RIVERSIDE – A $7.1 million federal grant awarded to Riverside University Health System Public Health will help local officials improve tracking of opioid-related overdoses and better allocate resources.
The Centers for Disease Control and Prevention recently awarded the organization the 3-year grant to enhance surveillance of overdose morbidity and mortality in Riverside County. Officials will use data to guide overdose prevention efforts to target people who have experienced adverse childhood and community experiences, Kim Saruwatari, director of Public Health, said.
“The funding will help Public Health gather critical information that will help prevent tragedies and the senseless loss of life caused by opioids,” Saruwatari said. “We already know this epidemic strikes everywhere, but we will now be better able to determine where to target precious resources.”
Data will be used to determine the frequency of adverse childhood experiences and risks on overdose incidences in Riverside County and create more responsive and collaborative prevention efforts to address the upstream causes of substance use disorders and overdose.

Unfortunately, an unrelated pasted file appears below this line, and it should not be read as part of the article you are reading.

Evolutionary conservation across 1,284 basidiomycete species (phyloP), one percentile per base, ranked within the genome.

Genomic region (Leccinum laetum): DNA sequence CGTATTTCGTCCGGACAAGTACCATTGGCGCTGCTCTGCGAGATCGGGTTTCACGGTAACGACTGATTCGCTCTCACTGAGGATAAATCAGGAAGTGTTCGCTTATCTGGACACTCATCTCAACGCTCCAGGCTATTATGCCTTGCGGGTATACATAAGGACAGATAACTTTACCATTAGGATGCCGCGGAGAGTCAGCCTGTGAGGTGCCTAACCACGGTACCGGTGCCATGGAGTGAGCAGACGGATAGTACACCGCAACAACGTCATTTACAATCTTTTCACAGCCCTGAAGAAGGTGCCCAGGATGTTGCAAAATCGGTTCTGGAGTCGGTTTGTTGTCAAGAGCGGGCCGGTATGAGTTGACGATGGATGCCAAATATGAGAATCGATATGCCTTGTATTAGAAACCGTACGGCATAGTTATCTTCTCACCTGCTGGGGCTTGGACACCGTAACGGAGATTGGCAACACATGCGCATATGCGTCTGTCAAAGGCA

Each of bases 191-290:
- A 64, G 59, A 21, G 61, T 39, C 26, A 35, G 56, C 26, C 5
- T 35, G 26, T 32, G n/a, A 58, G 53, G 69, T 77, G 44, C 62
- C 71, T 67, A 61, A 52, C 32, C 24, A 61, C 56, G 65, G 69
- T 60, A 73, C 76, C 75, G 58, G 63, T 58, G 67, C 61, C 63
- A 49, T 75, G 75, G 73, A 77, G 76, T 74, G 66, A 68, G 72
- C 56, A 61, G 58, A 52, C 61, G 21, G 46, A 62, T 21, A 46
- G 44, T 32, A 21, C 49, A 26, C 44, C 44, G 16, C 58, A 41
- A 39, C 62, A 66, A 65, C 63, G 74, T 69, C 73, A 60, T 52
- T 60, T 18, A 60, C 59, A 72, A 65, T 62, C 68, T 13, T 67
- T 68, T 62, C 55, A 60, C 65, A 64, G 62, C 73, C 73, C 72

In 2018, there were 142 opioid-related deaths in Riverside County, compared to 77 deaths in 2007. There were 431 drug-related deaths in Riverside County during 2018, compared to 214 deaths in 2007.
The grant, nearly $2.4 million a year for three years, will fund the creation of a monthly overdose death review team, develop rapid response to overdose outbreaks, and enhance analysis and dissemination of hospital emergency department and 911 ambulance response.
County Public Health is partnering with Riverside EMS Agency, Riverside County Sheriff-Coroner’s Office, RUHS-Behavioral Health and Inland Empire Health Plan.
Submitted by Riverside University Health System.